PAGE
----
Tom Payani  17:33

I really want to rubber stamp that point you’re making because if you know who your learners are, then you can get each learner to the same learning objective in a variety of different ways. And it’s not as convoluted as you think.

It comes into this concept of what type of learner you are, which I know, we’re going to talk about in a minute. You could have a learning objective. Let’s break it down is a very quick example. Now, you’ve got your learning objective. You’ve got route one, which is aimed at more kinesthetic learners, you’ve got route two, which is aimed at more visual learners, you’ve got route three, which is aimed at more auditory learners.

I mean, this is a very simplistic example. But you can the learning objective you require. And they can all go on those different paths and reach it just as efficiently and understand the topic just as efficiently as each other.

Brendan Cox  18:32

Yeah. The thing is that people say about things being inefficient or like more complicated like what’s better, something where you take the time to do three sets of three routes, and everyone in the class gets it, or you only choose one route and half the class doesn’t get that, even understand that by the end of it.

It’s like which is worth doing. It comes down to tangible impact, if personalization improves, the learning experience at the beginning is definitely worth it. Because again, it’s this sort of delayed gratification thing if you personalise something in three different ways.

And you let that person choose their route, and they learn it, that it’s that bit of a learning continues to be usable for indefinitely, as long as the contents relevant as well.

Tom Payani  19:28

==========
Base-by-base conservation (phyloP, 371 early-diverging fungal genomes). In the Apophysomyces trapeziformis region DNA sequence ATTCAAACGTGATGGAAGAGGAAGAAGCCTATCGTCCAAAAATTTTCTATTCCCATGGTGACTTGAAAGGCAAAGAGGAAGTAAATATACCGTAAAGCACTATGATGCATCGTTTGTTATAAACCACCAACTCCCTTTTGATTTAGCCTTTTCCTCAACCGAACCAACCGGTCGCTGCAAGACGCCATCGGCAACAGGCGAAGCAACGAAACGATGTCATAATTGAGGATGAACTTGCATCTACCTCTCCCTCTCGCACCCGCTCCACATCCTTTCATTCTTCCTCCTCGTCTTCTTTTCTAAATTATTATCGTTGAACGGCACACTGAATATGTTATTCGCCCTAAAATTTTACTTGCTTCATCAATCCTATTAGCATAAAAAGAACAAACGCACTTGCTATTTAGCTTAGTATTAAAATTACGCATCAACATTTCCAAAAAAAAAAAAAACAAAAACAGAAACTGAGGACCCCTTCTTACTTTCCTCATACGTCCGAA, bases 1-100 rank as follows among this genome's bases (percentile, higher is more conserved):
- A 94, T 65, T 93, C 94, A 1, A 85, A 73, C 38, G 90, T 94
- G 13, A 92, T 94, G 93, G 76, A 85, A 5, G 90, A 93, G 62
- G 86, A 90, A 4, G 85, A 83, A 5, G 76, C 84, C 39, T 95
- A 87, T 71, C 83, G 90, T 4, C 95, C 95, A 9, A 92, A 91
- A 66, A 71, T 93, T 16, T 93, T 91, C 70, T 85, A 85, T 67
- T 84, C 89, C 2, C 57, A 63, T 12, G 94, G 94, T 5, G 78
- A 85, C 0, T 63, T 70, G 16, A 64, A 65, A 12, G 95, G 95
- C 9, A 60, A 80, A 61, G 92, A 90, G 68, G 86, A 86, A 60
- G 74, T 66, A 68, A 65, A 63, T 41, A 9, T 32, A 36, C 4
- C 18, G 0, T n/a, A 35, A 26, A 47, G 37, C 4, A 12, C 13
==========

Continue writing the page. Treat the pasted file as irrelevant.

The idea of putting the hard work in at the beginning. So it might seem like a bit of a nightmare. I’ve got to do 5,6,7 branched scenarios here for this piece of learning. But, actually each learner will only have to do that once. Whereas if you just had a singular map to the learning objective, then you’re gonna have to teach that a dozen times anyway. So it’s actually going to take you longer in terms of effort and, you know, intensity and all those things regardless.

Brendan Cox  20:06

Yeah. And if you want to try and still do a good job for all different learning types, but not do personalization, it means you’ve got to create content that appeals to everyone at the same time. You’re basically trying to make something that pleases everybody, and it pleases nobody.

Tom Payani  20:28

I see this a lot in instructional design, where people try and skip through the discovery phase, the analysis for doing needs analysis and things like that. Because no, I don’t need to do a needs analysis, I just want to get on with it, designing the learning, and then all of a sudden, you’re gonna have a lot of problems later down the line, because you haven’t realised you’ve got these different types of learners who haven’t been accommodated.

Brendan Cox  20:54

You’ve reached a kind of critical point where you’re like, oh well, we’ve got it to this point, we might as well just finish it then. And surprise, surprise, it’s not really, everyone’s switched off by the time you finished it.

I think putting the effort in upfront for the design and the strategy, the focus on the user, and finally the learner. It is key, because the irony is we front load all of our projects – prototype, test, and run through at a rate of knots, but basically we design print it.

So we try and get through, we try and make as many decisions test as many kind of assumptions early on. And then by the time we’re actually building the thing, we know exactly what it’s doing. And we know that we there aren’t any surprises. And I think that’s key.

Tom Payani  21:54

So let’s get into some examples then.

Brendan Cox  21:56

Oh, yeah. Yeah, we were just talking too much.

Tom Payani  22:01

We can do these in any order. But we’ve noted down some different examples, I want to start off with one called playspent.org. And my level reveals examples in the show notes so people can see what we’re talking about. But playspent.org is a really cool one, isn’t it?

Brendan Cox  22:26

Yeah, that’s the budgeting one.

Tom Payani  22:29

Basically, you’re put into a situation where you have a monthly budget, and it’s very low. And this is to try and create an understanding of people who are living on the poverty line in the US. So it was done by I think, a local government type organisation in the US.

What I really like about this one is how it measures soft skills, and how soft skills are important in eLearning. And I think this is probably one of the best examples I’ve seen of a piece of learning that is very good at creating empathy, and really does a great job of putting the user in the shoes of the character you’re playing.

Brendan Cox  23:20